Free and family friendly: What to watch while you stay at home

As politicians and public health officials deploy different measures to try to contain the spread of COVID-19, the message is clear: Stay home. 

But with schools shut and many parents now working from home, finding accessible and affordable ways to keep kids entertained can be a challenge, especially with rising subscription fees. Fortunately, there are plenty of free and family-friendly options out there.  

Here’s where to start. 


Tubi

You can find Ben Stiller’s turn as a good-hearted but empty-headed model in Zoolander on Tubi. (Paramount Pictures)

Tubi is an ad-supported streaming service with a broad catalogue of titles and shows. The curation has the feel of a bargain-basement Blockbuster, but there are a few gems if you go digging (hint: click on movie night link).

For GenX parents, Tubi is a virtual time machine of kids shows from the ’80s and ’90s. Pour out some of your favourite sugary cereal and recreate a Saturday morning playlist with Alf, Transformers, Sailor Moon and GI Joe. If you’re looking for classics, there’s the always dependable rubber-faced antics of Mr. Bean, plus a healthy selection of Laurel and Hardy titles. 

In terms of more modern comedies, you can’t go wrong with Ben Stiller’s 2001 fashion farce Zoolander or Will Ferrell’s figure skating comedy Blades of Glory


Kanopy

James Rolleston plays a teen who meets his long-lost father in Boy, a film available on Kanopy. (Mongrel Media)

Kanopy partners with public libraries to offer enriching digital content including films, children’s series and a wide selection of documentaries. Even if your local library is closed, you can use your library account number for access. For example, Toronto users can view eight titles a month. If your family has multiple library cards you can increase that number. 

Kanopy has some rewarding lesser-known titles including Boy, a personal coming-of-age story from Thor: Ragnarok director Taika Waititi. For visual art fans, there’s Loving Vincent, a gorgeous hand-painted film about the life of Vincent Van Gogh. If you’re looking for something sillier, check out A Town Called Panic, a stop-motion animated movie created with a charming sense of absurdity. Imagine a film in the style of the Lego movies, but told with plastic model pieces. It has French subtitles, but the sense of humour is universal. 

Also for the younger ones, there’s Kanopy Kids, which has unlimited streaming, including animated versions of much-loved children’s books such as Mo Willems’s Don’t Let the Pigeon Drive the Bus! If you need more Mo Willems, the artist is now posting daily drawing lessons on the Kennedy Center YouTube channel.


NFB

The Oscar-nominated The Cat Came Back is one of many animated selections available at NFB.ca. (National Film Board of Canada)

For an organization established 81 years ago, the National Film Board of Canada embraced the internet early and has a vast catalogue of Canadiana. If you’re looking for bite-size entertainment, there’s the Oscar-nominated classic The Cat Came Back and many other cartoons. For a sense of tranquillity, how about a marathon of Hinterland Who’s Who?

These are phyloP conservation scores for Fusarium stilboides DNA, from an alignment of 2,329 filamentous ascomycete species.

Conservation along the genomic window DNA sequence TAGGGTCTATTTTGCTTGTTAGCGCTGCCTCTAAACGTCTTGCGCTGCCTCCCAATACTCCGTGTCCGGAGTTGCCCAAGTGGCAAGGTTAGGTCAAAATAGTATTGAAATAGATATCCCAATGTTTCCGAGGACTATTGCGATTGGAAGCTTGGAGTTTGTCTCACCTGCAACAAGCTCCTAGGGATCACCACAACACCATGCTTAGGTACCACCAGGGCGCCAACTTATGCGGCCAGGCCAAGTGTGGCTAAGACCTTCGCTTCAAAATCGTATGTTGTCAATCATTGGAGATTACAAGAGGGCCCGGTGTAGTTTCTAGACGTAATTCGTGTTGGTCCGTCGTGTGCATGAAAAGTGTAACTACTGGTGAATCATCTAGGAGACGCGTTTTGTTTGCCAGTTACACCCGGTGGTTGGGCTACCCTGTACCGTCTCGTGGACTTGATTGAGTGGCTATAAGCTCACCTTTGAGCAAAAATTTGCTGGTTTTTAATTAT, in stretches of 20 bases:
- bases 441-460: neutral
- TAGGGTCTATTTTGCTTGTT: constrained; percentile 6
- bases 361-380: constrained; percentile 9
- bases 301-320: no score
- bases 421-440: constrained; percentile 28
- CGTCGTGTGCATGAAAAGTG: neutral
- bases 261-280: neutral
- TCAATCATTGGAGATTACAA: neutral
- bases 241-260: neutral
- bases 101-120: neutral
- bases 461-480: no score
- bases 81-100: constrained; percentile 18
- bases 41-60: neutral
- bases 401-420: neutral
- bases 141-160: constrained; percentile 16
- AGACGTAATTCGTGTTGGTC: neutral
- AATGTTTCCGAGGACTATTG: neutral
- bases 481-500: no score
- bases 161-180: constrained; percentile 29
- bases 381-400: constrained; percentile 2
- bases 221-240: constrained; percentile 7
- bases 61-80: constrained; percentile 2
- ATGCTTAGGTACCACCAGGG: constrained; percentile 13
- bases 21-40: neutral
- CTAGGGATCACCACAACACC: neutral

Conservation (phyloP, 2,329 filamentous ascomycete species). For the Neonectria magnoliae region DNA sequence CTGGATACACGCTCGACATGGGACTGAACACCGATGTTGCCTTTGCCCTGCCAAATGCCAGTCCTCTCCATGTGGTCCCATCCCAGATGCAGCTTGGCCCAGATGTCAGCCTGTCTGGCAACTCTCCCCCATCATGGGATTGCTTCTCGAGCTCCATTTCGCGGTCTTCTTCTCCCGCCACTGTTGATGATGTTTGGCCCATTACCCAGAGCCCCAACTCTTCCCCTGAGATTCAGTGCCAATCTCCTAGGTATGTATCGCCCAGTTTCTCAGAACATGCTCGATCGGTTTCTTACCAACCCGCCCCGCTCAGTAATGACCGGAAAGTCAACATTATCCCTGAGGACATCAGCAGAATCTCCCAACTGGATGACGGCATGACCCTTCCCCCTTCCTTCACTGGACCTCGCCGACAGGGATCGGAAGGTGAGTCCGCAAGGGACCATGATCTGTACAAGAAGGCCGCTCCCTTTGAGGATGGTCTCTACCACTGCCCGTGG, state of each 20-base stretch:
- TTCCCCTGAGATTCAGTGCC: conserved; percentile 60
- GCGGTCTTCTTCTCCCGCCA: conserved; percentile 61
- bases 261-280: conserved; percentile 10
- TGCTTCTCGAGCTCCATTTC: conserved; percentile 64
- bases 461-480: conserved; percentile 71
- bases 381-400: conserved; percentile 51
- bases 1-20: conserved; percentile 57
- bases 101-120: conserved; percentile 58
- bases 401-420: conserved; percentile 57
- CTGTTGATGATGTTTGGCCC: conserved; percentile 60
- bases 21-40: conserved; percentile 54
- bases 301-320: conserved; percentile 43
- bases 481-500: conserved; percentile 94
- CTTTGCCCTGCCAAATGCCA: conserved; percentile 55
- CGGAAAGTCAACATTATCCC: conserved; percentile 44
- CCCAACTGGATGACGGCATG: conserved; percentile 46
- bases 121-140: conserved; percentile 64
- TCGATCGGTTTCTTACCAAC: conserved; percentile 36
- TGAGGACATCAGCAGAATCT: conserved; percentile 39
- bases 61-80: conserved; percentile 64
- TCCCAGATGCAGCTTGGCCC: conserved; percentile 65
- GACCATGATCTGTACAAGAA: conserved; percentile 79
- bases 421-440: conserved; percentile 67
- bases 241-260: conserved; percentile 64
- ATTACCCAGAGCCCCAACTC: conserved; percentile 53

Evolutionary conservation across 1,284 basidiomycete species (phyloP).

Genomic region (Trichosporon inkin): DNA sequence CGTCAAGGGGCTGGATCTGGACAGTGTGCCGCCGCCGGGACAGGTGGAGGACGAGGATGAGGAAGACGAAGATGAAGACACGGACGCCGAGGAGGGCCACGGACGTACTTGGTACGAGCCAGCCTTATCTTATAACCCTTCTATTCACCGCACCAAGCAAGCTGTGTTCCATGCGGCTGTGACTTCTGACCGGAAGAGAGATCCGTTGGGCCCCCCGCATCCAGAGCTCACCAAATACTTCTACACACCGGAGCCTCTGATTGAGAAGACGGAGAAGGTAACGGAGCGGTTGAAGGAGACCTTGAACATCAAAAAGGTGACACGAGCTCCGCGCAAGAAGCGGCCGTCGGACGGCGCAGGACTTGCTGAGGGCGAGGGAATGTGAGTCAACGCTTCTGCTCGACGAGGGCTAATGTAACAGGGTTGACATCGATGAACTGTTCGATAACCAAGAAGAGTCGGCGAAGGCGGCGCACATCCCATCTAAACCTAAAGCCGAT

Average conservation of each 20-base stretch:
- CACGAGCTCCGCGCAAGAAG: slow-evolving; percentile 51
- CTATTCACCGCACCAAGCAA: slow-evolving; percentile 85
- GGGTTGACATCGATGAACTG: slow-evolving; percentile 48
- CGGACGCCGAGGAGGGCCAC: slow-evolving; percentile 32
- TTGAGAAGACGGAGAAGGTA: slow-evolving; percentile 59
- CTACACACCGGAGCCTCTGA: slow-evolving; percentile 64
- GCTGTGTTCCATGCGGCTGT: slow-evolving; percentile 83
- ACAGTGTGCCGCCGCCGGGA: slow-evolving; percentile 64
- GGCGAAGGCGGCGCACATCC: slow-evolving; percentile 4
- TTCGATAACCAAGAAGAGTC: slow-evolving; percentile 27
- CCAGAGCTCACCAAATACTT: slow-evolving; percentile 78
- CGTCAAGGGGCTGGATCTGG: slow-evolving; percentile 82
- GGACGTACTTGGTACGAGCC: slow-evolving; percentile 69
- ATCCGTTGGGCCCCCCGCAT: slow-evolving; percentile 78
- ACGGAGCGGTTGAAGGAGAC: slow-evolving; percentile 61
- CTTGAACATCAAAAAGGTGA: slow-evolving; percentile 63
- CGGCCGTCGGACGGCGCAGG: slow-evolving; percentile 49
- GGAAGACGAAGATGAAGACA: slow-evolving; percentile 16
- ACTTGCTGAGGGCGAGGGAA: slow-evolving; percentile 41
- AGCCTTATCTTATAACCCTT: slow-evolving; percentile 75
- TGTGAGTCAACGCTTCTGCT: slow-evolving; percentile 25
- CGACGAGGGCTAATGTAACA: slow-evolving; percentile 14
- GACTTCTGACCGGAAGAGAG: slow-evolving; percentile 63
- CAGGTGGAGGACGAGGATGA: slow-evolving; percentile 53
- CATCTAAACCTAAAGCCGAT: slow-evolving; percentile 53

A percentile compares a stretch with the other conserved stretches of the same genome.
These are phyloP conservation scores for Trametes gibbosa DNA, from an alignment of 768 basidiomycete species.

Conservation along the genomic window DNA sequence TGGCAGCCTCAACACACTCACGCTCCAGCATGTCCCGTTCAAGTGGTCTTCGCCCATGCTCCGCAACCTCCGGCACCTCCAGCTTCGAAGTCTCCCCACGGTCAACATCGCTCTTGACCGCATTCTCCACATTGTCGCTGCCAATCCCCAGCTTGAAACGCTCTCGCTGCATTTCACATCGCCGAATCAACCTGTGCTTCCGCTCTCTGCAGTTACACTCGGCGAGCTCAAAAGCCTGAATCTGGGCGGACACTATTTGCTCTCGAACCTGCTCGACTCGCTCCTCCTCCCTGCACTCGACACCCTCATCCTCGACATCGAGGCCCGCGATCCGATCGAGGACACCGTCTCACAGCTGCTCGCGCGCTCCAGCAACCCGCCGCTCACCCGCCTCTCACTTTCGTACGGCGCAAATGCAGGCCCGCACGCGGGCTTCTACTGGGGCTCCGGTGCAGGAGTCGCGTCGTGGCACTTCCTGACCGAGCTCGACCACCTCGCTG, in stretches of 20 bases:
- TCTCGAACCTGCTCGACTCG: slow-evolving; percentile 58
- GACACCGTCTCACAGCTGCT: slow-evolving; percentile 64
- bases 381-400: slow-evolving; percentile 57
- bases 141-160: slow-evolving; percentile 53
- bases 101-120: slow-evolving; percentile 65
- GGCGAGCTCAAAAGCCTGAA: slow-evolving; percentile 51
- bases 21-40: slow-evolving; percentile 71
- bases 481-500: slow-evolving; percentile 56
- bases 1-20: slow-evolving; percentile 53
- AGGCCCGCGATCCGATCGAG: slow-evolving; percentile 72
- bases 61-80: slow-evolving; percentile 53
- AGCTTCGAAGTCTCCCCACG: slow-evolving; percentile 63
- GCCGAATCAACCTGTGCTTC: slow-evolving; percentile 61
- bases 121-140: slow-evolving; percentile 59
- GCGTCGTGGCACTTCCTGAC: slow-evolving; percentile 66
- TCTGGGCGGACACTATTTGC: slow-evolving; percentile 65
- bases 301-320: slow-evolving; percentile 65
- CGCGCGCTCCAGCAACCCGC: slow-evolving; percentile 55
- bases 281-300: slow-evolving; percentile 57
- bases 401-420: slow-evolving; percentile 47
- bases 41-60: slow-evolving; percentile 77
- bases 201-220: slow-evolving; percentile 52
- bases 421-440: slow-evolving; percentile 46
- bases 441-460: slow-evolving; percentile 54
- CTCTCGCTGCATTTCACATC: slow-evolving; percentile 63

CBC Gem

The new series Utopia Falls takes place in a future where a group of teens discover an ancient archive of hip-hop music. (Brooke Palmer)

On CBC’s own streaming service, CBC Gem, the fourth season of Kim’s Convenience has arrived. It finds Appa and family drawn into some lovingly ludicrous situations. Plus, there’s Utopia Falls, a new young adult series that is Hunger Games meets hip hop. For a different type of teen experience, check out PEN15. Anna Konkle and Maya Erskine play their younger selves as they begin the seventh grade — an interesting choice that adds an uncomfortable sense of honesty to the comedy.   


Hoopla

Strictly Ballroom, an outrageously romantic dance film from Australia, is available on Hoopla. (Cinepix)

Similar to Kanopy, Hoopla uses your local library account to provide a rich range of content. The website also offers a “Kids Mode,” where only children-friendly selections are displayed. With a variety of choices including the Berenstain Bears, The Magic School Bus and Max and Ruby, there’s hours of kids shows and educational programs.  

As far as film, there are classics including Charlotte’s Web and Chitty Chitty Bang Bang (if Dick Van Dyke can’t distract you, no one can). Dance fan? Time to introduce the family to the pleasures of the outrageously romantic Strictly Ballroom.  


Crave

The critically acclaimed animated film Spider-Man: Into the Spider-Verse is available on Crave. (Sony Pictures)

The Bell streaming service is currently offering a 30-day free-trial period for all Canadians. 

The kids collection is bursting with brand-name blockbusters. Why not check out The Lego Movie and then build your own stay-at-home survival kit? For fans of King Arthur and the Knights of the Round Table, The Kid Who Would Be King is a spirited update aimed at young teens. For comic book fans, there’s Spider-Man: Into the Spider-Verse, a Bang! Pow! masterpiece that brings new relevance to the web crawler. 


The rest

Once you’ve exhausted the big- and small-screen options, there are other ways to be entertained. Audible is currently offering a free collection of audiobooks for kids. Music fans can explore Medici.tv, which offers hours of classical concerts and ballets, and works with most libraries.

What are you watching? Share it in the comments below.

Read more at CBC.ca

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